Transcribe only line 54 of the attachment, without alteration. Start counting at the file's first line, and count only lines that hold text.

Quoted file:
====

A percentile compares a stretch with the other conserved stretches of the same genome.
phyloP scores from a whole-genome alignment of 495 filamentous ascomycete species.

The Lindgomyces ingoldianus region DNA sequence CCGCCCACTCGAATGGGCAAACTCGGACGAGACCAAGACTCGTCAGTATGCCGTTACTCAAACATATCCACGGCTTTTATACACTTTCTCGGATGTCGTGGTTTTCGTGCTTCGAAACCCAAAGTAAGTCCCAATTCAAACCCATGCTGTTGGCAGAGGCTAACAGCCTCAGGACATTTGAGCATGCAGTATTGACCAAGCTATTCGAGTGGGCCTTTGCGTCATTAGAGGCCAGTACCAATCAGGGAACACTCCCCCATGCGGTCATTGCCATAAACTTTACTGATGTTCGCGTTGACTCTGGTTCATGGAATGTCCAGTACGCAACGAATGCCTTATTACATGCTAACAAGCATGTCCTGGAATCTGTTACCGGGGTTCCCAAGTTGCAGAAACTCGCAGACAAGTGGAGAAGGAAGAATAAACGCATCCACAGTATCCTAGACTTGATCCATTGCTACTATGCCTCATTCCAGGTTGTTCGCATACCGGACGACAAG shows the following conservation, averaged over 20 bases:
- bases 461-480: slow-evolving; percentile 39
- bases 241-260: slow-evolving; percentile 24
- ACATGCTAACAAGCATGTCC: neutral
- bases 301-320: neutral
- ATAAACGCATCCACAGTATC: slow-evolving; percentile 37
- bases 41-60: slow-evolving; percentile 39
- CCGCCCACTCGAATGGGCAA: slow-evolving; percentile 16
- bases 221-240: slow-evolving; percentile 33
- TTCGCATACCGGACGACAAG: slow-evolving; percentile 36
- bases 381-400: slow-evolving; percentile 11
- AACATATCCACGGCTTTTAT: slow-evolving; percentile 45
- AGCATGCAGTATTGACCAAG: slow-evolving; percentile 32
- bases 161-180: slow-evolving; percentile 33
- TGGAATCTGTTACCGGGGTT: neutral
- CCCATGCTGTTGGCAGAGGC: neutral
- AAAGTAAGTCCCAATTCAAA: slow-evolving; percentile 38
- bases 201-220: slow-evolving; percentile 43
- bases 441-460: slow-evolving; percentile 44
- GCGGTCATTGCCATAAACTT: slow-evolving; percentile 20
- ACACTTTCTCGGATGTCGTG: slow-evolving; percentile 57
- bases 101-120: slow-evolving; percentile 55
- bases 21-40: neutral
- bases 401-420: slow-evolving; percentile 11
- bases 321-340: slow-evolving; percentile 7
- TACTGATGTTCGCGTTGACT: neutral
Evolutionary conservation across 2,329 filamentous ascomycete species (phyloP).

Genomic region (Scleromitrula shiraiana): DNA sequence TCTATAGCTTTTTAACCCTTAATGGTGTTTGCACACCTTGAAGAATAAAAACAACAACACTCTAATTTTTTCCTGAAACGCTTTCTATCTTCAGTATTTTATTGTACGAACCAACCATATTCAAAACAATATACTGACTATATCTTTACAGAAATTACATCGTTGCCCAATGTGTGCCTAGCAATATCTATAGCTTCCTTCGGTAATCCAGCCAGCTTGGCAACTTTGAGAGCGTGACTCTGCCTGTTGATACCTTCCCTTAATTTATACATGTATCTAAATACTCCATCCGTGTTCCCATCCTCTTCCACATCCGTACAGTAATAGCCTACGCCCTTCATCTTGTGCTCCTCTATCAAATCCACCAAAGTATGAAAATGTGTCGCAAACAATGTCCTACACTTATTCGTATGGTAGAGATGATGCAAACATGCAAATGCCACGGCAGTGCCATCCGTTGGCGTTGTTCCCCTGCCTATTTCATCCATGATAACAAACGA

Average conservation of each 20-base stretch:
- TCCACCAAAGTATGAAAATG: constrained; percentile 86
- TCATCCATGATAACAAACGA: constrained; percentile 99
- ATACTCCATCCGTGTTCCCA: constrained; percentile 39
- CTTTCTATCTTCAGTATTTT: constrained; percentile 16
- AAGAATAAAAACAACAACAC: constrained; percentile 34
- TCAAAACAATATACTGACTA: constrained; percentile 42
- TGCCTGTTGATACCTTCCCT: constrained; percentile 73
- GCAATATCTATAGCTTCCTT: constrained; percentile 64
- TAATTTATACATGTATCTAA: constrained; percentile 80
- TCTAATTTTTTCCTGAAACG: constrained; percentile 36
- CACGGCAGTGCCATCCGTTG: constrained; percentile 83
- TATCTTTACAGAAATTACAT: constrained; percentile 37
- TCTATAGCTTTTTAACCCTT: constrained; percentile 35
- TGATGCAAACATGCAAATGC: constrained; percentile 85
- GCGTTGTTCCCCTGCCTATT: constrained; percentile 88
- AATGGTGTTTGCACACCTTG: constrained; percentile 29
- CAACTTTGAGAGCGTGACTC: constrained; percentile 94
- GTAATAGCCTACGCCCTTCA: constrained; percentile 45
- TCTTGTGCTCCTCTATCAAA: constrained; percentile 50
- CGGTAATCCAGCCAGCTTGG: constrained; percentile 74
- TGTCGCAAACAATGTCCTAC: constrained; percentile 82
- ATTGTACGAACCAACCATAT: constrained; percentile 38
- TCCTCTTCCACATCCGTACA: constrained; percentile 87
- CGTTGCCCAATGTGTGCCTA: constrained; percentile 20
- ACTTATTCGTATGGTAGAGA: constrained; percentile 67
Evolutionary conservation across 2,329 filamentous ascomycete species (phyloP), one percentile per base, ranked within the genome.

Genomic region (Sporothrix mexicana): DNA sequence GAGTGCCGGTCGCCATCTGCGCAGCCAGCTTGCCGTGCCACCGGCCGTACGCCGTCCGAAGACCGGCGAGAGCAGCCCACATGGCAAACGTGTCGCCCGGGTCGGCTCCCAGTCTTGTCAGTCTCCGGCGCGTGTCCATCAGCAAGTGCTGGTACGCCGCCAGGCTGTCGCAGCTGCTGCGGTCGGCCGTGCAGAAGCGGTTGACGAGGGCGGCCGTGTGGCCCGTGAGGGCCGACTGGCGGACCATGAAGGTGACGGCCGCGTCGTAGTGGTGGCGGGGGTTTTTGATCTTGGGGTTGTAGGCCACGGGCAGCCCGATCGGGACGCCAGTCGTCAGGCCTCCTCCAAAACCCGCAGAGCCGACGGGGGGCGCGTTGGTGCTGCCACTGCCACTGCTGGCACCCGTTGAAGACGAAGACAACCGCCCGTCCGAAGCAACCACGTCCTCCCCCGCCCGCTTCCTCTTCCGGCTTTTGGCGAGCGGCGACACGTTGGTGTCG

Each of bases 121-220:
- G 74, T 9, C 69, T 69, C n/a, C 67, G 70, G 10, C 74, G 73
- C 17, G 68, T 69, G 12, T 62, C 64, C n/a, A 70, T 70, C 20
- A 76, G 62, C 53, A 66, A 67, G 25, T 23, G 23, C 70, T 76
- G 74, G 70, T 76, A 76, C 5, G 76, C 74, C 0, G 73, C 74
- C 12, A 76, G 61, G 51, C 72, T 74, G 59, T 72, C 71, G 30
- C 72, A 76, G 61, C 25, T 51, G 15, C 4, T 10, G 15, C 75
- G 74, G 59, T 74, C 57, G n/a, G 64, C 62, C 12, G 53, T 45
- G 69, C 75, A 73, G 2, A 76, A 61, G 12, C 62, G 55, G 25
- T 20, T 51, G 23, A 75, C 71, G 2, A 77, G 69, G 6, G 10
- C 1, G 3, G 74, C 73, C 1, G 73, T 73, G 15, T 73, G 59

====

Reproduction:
- TCCTCTTCCACATCCGTACA: constrained; percentile 87